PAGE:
Withdrawing from nuclear energy

In autumn 2010, the German government puts its energy policy on course for entry into the age of renewable energies. Nuclear energy was assigned a bridging role until renewable energies can assume their role reliably and economically and the necessary energy infrastructure is available.

After the reactor accident at the Fukushima nuclear power plant in March 2011, German politic conducted a reassessment of the remaining risks of nuclear power. The Reactor Safety Commission (RSK) initiated a comprehensive analysis of the safety of German nuclear power plants. The federal government also appointed an independent ethics committee to comment on all questions regarding future energy supplies. The results of the work by these organizations were the guidelines for the following energy policy decisions.

Withdrawing from nuclear energy

Financial responsibility for nuclear waste liabilities

The responsibility for nuclear waste disposal was divided on the basis of the legal situation that had been in effect for decades: on the one hand, the government was responsible for the selection of the locations, as well as the construction and operation of the repositories. On the other hand, the companies operating the nuclear power plants were responsible for the decommissioning and dismantling of the nuclear power plants and the construction and operation of the interim storage facilities. The companies were entirely responsible for all areas of financing. The intention is for this funding to be ensured through the creation of provisions.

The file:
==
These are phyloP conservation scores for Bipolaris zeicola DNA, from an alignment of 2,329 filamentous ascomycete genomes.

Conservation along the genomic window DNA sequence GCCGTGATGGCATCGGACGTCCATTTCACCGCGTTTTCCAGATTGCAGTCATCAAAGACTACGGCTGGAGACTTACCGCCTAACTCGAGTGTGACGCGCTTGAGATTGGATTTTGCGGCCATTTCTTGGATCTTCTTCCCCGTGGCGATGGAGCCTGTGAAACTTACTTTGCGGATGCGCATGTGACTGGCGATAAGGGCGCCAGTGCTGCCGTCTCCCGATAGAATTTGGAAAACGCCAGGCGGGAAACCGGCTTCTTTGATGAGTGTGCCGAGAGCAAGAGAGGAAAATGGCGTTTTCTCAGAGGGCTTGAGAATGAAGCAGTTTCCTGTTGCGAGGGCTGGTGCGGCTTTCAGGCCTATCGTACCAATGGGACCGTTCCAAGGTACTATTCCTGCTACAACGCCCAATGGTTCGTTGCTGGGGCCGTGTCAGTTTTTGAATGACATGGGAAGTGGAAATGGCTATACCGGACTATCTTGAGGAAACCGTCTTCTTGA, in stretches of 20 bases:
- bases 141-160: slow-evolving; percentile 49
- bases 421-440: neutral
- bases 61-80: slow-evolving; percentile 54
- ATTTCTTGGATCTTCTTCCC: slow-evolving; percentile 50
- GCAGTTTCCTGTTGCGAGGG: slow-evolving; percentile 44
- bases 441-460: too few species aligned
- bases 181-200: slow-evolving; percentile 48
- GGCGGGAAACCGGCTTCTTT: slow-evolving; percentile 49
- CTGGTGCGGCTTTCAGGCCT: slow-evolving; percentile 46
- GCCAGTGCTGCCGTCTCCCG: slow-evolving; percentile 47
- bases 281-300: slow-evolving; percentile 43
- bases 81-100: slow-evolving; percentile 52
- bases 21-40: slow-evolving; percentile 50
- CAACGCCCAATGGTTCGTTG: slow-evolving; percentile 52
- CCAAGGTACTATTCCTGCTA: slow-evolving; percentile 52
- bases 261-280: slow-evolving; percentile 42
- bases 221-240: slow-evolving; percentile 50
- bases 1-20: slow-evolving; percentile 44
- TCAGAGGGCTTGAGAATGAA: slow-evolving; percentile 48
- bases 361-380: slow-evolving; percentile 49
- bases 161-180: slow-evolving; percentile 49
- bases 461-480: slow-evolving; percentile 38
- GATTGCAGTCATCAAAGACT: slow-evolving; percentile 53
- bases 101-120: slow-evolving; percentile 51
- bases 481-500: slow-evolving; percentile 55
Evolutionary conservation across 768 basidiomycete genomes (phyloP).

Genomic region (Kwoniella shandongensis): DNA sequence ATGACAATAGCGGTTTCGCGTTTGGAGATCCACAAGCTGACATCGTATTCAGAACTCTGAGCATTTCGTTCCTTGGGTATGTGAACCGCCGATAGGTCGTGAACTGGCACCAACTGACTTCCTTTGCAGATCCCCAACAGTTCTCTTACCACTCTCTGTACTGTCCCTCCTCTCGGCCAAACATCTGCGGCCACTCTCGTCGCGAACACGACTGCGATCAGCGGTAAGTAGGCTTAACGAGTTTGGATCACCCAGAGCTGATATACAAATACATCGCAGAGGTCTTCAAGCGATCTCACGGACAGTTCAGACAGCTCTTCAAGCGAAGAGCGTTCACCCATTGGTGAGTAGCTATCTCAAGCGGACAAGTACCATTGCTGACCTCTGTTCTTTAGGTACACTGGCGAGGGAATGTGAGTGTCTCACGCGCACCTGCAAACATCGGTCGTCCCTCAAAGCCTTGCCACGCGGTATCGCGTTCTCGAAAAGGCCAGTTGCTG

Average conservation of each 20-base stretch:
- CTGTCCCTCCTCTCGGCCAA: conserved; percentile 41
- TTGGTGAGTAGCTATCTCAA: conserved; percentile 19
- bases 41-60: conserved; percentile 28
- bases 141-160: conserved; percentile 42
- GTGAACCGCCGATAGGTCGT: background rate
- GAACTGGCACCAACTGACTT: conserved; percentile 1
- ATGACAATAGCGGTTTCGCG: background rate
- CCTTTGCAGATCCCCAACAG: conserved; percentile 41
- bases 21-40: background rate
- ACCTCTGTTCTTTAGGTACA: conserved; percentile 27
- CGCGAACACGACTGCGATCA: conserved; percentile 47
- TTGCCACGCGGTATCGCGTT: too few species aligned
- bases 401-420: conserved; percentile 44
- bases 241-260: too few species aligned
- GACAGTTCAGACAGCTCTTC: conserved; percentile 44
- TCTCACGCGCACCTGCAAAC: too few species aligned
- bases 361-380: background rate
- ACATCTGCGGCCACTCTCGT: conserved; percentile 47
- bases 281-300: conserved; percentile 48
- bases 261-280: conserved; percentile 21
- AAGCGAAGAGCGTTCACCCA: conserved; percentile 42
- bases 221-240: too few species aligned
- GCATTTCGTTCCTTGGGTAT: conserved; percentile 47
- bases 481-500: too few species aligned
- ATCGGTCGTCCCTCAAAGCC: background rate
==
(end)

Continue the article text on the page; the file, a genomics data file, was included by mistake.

A legal opinion dated 10 December 2014 prepared for the Federal Ministry for Economic Affairs and Energy (BMWi)  came to the conclusion that if the operating companies or the group parent companies were to become insolvent, this would mean that the government would be obliged to assume liability from tax revenue. In the view of the experts, the system of provisions does not provide adequate protection. The experts therefore proposed the introduction of statutory group liability, intragroup security and a public law fund.

The German government subsequently had an economic analysis performed by an auditing company (→ LINK “Stress test” report by Warth & Klein). The main findings of this report dated 9 October 2015 were as follows: the total nuclear waste disposal costs as of 31 December 2014 were EUR 47.5 billion. The cost estimates were based firstly on estimates made by or on behalf of the companies (decommissioning, dismantling and interim storage) and on the other hand information provided by the federal government and its authorities (final storage). These estimated costs were used to calculate the company's provisions, i.e. in order to account for the required cash values, inflated by the companies by an average of 1.6% per year and escalated to the expected maturities, with an additional nuclear-specific cost increase of 1.97% per year on average. The result of this calculation was discounted at an average rate of 4.58% per year to the respective balance sheet year. 

Financial responsibility for nuclear waste liabilities

Temporary storage site for nuclear waste Lubmin, Credits: Thomas Truschel/photothek.net

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Commission reviewing the financing of the nuclear phase-out (KFK)